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30
Sep
2012

Iran’s Response to Netanyahu’s UN Speech:
Israel, Not Iran, Is the Problem

Iran’s leadership, UN representatives, and state-run media responded to Prime Minister Benjamin Netanyahu’s UN speech with a coordinated line that presents Israel as the problem instead of Iran, which is said to be pursuing a nuclear program for peaceful purposes under IAEA supervision. Iran’s news agencies also quoted commentaries by foreign reporters portraying the speech as a failure that played into Iran’s hands. Iran’s cartoonists (like their counterparts in the West) jumped eagerly on Netanyahu’s bomb diagram and “red line,” producing numerous cartoons that showcase this motif and link it to Iran’s propaganda line on the speech.

This also marks the first time Iran has leveraged its new role as president of the Non-Aligned Movement (NAM), using the speech to try and boost cooperation among its members. In a discussion on the fight against nuclear terror that occurred during the UN General Assembly session, Iranian foreign minister Ali Akbar Salehi – in the spirit of Iran’s reaction to Netanyahu’s speech and in the name of the nonaligned states – called on Israel (“the Zionist regime”) to join the Non-Proliferation Treaty and accept IAEA supervision over its nuclear facilities. Salehi stressed NAM’s commitment to nuclear disarmament.1

Iran’s official reaction to Netanyahu’s speech was presented by its deputy UN ambassador, Es’haq Ale-Habib, who harshly condemned the “dark regime” in Israel, its refusal to sign international disarmament treaties, the threat it poses to the security of the region and the world, and its aims of attacking Iran. He also emphasized Iran’s ability to defend itself. Here are the main points of Iran’s official response:

Israel levels baseless and absurd allegations against the Islamic Republic to divert attention from the danger that its nuclear arsenal and clandestine nuclear program pose to the world….I do not want to take the precious time of distinguished delegates to reply to such unfounded statements [regarding Iran’s nuclear program], which I do not dignify…with an answer other than categorically rejecting it….Likewise, I don’t want to refer to the totally dark record of Israeli regime….

This regime’s prime minister shamelessly, hypocritically and with hue and cry, by making baseless and absurd allegations against the exclusively peaceful nuclear program of my country, tries to abuse the tribune of this assembly to divert the attention of member states from the danger of its nuclear arsenals, its clandestine nuclear program, and its unsafeguarded nuclear facilities, which are the only source of threat to the peace, security, and stability in the Middle East and beyond….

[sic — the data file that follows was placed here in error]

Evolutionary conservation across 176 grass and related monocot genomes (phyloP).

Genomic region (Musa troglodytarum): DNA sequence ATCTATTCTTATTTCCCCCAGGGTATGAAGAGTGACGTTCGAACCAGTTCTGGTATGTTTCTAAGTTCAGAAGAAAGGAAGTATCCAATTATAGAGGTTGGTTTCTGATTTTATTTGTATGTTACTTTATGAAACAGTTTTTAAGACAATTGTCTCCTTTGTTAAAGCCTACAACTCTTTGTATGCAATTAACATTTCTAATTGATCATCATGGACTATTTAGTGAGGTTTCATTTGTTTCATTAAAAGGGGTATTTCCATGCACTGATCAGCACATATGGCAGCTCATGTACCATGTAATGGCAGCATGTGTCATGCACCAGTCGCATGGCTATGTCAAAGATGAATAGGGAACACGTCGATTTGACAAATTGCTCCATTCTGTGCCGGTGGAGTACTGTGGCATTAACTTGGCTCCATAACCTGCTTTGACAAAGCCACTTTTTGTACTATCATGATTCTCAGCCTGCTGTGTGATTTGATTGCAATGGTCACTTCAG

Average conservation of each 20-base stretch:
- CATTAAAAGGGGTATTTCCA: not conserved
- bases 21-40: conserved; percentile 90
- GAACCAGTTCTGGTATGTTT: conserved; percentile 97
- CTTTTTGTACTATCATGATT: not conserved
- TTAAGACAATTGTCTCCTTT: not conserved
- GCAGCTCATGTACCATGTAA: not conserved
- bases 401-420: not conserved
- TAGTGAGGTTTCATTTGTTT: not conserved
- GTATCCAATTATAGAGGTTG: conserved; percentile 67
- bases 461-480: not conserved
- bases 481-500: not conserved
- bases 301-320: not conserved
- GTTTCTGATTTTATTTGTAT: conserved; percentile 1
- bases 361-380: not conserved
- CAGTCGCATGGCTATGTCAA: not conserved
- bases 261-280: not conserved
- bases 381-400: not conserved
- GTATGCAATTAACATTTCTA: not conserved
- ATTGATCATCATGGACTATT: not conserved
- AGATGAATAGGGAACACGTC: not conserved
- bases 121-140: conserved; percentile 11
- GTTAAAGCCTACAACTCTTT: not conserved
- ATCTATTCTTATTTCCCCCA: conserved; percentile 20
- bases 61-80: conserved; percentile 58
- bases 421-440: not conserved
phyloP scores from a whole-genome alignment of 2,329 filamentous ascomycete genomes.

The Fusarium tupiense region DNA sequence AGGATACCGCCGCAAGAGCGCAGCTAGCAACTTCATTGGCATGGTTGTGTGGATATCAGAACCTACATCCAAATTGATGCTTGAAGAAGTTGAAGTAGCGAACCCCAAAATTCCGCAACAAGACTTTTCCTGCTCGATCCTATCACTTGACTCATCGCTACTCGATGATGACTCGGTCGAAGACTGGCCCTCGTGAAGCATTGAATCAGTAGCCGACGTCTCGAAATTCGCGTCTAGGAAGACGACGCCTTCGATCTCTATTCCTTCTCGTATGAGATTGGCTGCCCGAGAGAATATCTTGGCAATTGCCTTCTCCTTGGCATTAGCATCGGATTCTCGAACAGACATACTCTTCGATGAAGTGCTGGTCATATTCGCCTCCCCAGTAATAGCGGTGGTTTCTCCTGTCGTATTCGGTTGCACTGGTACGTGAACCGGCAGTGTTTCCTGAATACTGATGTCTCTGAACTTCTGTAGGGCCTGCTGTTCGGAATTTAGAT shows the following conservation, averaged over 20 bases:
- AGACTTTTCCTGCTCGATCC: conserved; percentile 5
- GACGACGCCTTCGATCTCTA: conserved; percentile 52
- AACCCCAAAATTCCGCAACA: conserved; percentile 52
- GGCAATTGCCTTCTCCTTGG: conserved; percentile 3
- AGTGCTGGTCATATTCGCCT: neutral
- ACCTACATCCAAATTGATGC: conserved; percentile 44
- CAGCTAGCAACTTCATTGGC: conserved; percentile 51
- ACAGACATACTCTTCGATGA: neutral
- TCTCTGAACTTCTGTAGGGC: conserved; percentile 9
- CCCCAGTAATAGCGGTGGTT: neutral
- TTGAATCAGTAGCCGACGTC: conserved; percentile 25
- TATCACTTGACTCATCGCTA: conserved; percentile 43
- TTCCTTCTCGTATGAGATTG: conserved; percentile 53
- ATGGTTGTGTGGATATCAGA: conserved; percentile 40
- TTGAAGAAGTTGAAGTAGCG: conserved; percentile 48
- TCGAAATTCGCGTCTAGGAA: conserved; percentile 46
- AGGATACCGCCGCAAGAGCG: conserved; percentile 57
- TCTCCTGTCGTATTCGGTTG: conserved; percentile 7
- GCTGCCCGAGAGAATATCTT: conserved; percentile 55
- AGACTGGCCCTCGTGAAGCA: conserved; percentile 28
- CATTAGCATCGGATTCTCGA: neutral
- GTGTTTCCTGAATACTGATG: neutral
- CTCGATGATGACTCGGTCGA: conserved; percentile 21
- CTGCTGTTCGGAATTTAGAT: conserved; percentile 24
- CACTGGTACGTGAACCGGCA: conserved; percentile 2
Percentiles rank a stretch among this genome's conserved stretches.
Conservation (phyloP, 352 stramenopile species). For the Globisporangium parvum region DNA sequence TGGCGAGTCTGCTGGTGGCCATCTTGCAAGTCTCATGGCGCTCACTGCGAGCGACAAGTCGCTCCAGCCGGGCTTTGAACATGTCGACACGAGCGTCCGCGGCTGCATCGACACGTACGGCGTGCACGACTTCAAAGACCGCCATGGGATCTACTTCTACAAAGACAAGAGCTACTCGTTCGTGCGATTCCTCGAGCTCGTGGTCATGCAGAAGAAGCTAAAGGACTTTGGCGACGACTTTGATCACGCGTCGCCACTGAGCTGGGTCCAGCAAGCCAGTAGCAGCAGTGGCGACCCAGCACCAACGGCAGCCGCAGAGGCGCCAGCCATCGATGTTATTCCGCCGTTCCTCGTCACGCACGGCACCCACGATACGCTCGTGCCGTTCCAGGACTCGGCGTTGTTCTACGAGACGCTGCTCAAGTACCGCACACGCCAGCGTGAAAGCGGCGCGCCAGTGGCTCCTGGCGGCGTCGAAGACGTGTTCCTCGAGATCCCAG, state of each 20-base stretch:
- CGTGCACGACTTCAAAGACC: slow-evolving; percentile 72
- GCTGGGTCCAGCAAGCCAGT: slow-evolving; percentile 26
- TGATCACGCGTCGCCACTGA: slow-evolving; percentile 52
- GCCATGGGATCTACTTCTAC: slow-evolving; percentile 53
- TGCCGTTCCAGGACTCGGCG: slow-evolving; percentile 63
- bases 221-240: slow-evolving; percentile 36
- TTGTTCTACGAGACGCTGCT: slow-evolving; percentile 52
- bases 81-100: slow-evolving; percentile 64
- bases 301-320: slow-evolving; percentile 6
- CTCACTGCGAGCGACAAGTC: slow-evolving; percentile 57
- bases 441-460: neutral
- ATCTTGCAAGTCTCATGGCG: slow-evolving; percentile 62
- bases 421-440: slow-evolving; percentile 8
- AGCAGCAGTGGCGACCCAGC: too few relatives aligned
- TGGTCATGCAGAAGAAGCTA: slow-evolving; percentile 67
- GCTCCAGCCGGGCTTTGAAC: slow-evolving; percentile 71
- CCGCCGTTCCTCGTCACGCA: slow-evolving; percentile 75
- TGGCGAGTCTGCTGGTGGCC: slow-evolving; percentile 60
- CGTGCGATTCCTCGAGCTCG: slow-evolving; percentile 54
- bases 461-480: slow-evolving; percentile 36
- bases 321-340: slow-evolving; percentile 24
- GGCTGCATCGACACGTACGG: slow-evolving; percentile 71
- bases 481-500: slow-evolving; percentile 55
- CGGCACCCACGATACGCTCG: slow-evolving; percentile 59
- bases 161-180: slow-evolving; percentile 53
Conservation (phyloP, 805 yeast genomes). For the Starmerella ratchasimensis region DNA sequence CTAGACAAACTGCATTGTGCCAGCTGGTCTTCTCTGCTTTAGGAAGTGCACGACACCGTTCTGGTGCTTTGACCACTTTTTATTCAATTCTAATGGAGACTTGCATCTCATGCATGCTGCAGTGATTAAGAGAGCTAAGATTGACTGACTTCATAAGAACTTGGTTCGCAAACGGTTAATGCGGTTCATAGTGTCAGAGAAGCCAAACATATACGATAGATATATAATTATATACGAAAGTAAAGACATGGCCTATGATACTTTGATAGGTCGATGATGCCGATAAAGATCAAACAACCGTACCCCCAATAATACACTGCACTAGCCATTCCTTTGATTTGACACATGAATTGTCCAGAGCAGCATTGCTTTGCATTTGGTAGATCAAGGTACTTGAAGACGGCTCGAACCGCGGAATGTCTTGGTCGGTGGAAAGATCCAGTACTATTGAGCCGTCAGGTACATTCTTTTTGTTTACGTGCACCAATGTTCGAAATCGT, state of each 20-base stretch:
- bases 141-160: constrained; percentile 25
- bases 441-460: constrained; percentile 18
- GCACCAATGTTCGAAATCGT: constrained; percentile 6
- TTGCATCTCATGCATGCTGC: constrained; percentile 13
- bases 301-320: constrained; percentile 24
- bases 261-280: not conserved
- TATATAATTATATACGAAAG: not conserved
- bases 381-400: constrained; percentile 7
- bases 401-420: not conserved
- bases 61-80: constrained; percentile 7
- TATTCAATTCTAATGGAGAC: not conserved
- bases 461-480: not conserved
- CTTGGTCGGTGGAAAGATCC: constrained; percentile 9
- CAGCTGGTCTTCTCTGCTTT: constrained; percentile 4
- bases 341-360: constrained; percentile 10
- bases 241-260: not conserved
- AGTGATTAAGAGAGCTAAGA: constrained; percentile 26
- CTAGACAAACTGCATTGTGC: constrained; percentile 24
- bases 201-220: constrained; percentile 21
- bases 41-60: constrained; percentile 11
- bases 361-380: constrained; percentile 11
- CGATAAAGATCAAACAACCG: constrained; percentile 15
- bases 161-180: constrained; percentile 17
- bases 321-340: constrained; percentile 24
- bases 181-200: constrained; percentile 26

Iran is strong enough to defend itself and reserves its full right to retaliate with full force against any attack. At the same time, the international community should (live) up to its responsibility and exert pressure on this regime to end all this irresponsible behavior in a volatile region such as the Middle East. 

Finally Mr. President, for the second time in the recent history of the United Nations, today an unfounded and imaginary graph was used to justify a threat against a founding member of the United Nations. However, it is worth mentioning that in our increasingly interconnected world and in the information age, it is hardly possible for the nations to be fooled by such absurd means. It is evident that no amount of slander, deception, or smear campaign by the Zionist regime can cloud its dark history or divert the attention of the nations from the realities.2

The Iranian defense minister, Ahmad Vahidi, mocked Netanyahu’s cartoonlike diagram and said that if having a bomb means crossing a red line, then the Zionist regime of Israel has tens of nuclear warheads and other weapons of mass destruction (WMDs), has already crossed this line many years ago, and ought to be confronted. Vahidi asserted that “if the leaders of the United States and the West are indeed interested in defusing the danger that faces the region and the world, they need to cut off [diplomatic] relations with the dangerous Zionist regime and impose sanctions on it until it agrees to fully dismantle its weapons of mass destruction.” Vahidi asked rhetorically whether “occupying and belligerent [Israel] that has bombs and issues threats of a military attack constitutes a danger, or Iran, which has no nuclear weapons and more than any other state is trying to develop nuclear energy for peaceful purposes in the framework of the international regulations and treaties and the NPT.”3

Below are some cartoons from Iran’s press and news agencies that reflect the line its spokesmen have taken.

http://www.nasimonline.ir/NSite/FullStory/News/?Id=417573

 

 

http://www.farsnews.com/plarg.php?nn=271138&st=568559

 

 

http://www.farsnews.com/plarg.php?nn=271137&st=568558

 

Notes

 

1. http://old.irna.ir/News/Politic/Iran-demands-IAEA-supervision-over-Zionist-regime-nuclear-programs/80346407

2. http://www.tehrantimes.com/politics/101854-world-will-not-be-fooled-by-netanyahus-imaginary-bomb-diagram-iran-

3. http://www.inn.ir/NSite/FullStory/News/?Serv=1&Id=112356&Rate=0; http://www.farsnews.com/plarg.php?nn=271138&st=568559; http://tinyurl.com/bpdvbfr

About Lt. Col. (ret.) Michael Segall

IDF Lt.-Col. (ret.) Michael (Mickey) Segall, an expert on strategic issues with a focus on Iran, terrorism, and the Middle East, is a senior analyst at the Jerusalem Center for Public Affairs and the Terrogence Company.
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